More lift, but more drag. Why do we still use biplanes?

Ok, so “we” is really a couple of stunt pilots, some vintage aircraft enthusiasts, and a handful of Russians, but even so, they’re still around.

Don’t get me wrong, I love biplanes as much as the next guy, but I’ve read about the inherent inefficiencies they have- the obvious one, more lift means more induced drag, and how the wings disrupt each other’s airflow. This means a monoplane of similar build (but with different or more wing, though) should do better at EPA mileage tests than a draggy biplane. Of course, this is still information gathered mostly from the intrawebs, but it seems legit.

So, why do we, who live in the modern world of Sukhois and Extras, still have Pitts raising hell in heaven? Instead of dropping in a turbine in your An-2, why not get yourself a Twin Otter? Are these double-decked pilots hiding something from their mono-winged bretheren, or are they just clinging to romantic views of barnstorming?

Just like cars, sometimes people want something fun rather than just fast and efficient. Also, many negatives in aviation can also be turned into a positive. In this case, biplanes have high drag at higher speeds but that can also fly slowly as well. That is good for crop dusting, some aerobatics, and sightseeing. They have lots of drag because they have all those extra struts and things but those also make them strong and able to take lots of abuse on unimproved fields and extreme G loads. Most of this stuff can be done as well with a specialized single wing plane but some people like a slow flying, open cockpit plane that can take a lot of abuse.

Here is a thread that’s similar enough that you might find it interesting.

The Quickie Q200 is often called a canard-configuration, but it’s really a biplane with radical step-back of the top wing. It’ll do about 200 mph and get great ‘gas mileage’. Too bad they don’t make them anymore.

Shagnasty- I was wondering about the cropdusting applications but had forgotten to ask- makes sense now, I hadn’t thought of slow flight performance… guess slow and steady wins the aerobatics competition.

Speaker of the Dead- Thanks, now I’ve got some reading up to do…

Johnny L.A.- You reminded me of the Quikkit Glass Goose, a kit amphibious biplane that’s fairly recent (uh, you know, compared to Tiger Moths and Wacos and the like)

Thanks all!

True. But all aircraft (in unaccelerated flight) produce lift equal to their weight - a 1000-lb monoplane generates the same lift as a 1000-lb biplane.

By contrast, the parasitic drag of a biplane is likely to be greater than that of a monoplane, due to greater wetted area and such things as struts and bracing wires.

Biplanes don’t necessarily have good slow flight charcteristics. The Pitts, for example, has a relatively high stall speed, and no flaps or any other lift enhancing devices. The AN2 though, is pretty impressive into short strips!

I think a lot of it is due to aesthetics. High performance aerobatic monoplanes like the Extra, Sukhois, and so on, are better machines than a stock Pitts, but they don’t have much character IMO.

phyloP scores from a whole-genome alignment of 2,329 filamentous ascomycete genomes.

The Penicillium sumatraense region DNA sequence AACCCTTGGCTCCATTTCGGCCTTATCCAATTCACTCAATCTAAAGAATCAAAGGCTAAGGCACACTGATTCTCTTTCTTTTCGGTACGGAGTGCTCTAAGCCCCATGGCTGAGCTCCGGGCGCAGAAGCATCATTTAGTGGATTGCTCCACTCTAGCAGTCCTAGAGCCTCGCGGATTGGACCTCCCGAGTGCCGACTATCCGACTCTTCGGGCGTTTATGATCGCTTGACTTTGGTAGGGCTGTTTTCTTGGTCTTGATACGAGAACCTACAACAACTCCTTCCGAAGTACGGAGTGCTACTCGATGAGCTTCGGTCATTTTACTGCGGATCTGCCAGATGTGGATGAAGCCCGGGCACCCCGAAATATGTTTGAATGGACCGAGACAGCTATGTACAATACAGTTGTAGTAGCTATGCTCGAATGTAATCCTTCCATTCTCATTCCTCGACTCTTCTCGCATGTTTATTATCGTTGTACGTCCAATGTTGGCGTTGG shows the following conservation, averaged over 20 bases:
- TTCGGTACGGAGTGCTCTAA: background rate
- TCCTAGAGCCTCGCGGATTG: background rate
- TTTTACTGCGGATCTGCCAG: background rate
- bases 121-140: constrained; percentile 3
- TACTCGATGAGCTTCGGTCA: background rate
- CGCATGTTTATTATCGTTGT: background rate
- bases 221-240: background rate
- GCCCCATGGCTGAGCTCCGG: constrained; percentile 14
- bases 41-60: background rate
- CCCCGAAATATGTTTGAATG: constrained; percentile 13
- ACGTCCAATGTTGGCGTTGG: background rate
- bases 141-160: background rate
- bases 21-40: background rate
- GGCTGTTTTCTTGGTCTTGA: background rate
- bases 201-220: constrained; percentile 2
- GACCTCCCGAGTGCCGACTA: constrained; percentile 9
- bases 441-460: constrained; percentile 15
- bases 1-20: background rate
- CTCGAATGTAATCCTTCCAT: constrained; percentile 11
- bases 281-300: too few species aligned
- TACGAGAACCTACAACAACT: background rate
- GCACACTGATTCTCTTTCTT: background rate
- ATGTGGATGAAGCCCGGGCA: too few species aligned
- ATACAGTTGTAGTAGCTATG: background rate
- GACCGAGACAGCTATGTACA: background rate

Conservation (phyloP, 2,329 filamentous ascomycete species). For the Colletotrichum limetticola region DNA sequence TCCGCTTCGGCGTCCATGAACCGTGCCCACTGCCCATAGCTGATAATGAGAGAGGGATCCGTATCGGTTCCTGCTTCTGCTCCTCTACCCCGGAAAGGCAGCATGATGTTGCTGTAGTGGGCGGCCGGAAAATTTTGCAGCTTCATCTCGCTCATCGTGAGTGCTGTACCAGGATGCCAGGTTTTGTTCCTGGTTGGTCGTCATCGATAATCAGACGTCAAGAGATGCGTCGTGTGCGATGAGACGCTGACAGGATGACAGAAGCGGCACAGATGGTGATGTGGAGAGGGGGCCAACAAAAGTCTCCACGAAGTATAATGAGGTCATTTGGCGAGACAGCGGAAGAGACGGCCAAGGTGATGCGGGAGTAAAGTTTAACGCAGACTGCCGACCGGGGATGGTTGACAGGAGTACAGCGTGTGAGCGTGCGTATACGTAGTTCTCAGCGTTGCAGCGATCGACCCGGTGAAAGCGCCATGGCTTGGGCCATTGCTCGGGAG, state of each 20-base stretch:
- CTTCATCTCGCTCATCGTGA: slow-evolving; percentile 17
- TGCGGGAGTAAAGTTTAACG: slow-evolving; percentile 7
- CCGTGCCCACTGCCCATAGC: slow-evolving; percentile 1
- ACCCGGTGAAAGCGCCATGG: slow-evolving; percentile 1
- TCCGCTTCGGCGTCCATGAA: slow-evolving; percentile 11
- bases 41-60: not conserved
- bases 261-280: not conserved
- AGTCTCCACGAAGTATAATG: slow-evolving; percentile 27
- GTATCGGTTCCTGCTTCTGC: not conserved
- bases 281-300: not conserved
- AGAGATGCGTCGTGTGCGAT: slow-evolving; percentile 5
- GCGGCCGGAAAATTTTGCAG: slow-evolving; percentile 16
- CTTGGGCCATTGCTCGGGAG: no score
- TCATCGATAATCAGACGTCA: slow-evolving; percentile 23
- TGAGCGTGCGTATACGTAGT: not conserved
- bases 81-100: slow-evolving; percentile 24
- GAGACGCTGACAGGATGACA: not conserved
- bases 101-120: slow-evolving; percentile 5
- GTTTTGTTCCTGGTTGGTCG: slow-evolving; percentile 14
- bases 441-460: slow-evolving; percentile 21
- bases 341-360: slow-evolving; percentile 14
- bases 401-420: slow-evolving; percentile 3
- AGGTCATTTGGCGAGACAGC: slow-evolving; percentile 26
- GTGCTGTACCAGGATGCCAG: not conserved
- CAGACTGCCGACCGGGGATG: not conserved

Note that biplanes have the same wing area for a smaller span. You’re keeping the mass closer to the roll axis, so the plane will roll quicker, other things being equal.

Because they’re fun to fly.

That, too.

Didn’t the WW2 British Lysander and the German Fiesler Storch have very low stall speeds and were capable of landing on very strips.

…small strips that is :smack:

Yes, and they were both high-wing monoplanes. What about it?

Though the question was answered fairly well, just something to consider.

You’re asking why someone would still fly an old plane design. But the real question is why old planes were designed that way and modern ones not. When the Wright brothers built their plane, they did a lot of testing of wings, propellers, etc. running them in a makeshift wind-tunnel. And in the end they decided on a biplane.

And the reason for that is because, as the above posts show, a biplane allows for a sturdier plane and for very slow flying (which was all they could hope for based on the engines of the day.) So, for anything in the modern day world which requires sturdy, slow flyers, a biplane will still be the design of choice just because that’s the best shape for the job.

I think this is a bit misleading. The Wrights decided on a biplane design very early in their work, before they’d built a wind tunnel or done anything at all with propellors (in 1900 - 1902, they were flying gliders).

One reason for a biplane is as you state: it’s a way of building a sturdy aircraft of acceptably low weight. Another important one was that it was amenable to the wing-warping scheme that they’d discovered could produce the controlled variations in angle of attack which they believed (correctly as it turned out) would give them roll control.

In airshow (as distinguished from competitions) aerobatics, high drag and slow speed can be advantagious from a showmanship standpoint.

Slower flight and the ability to dive without building a ton of excess speed can lead to a close-in routine. This is crowd pleasing because the audience gets a great visual view, and lots of engine noise.

Much of the high drag is wing vorticies which dispirse the smoke into a wide, impressive trail.

Biplanes are pretty much required for the wingwalking routine that is a traditional staple of airshows.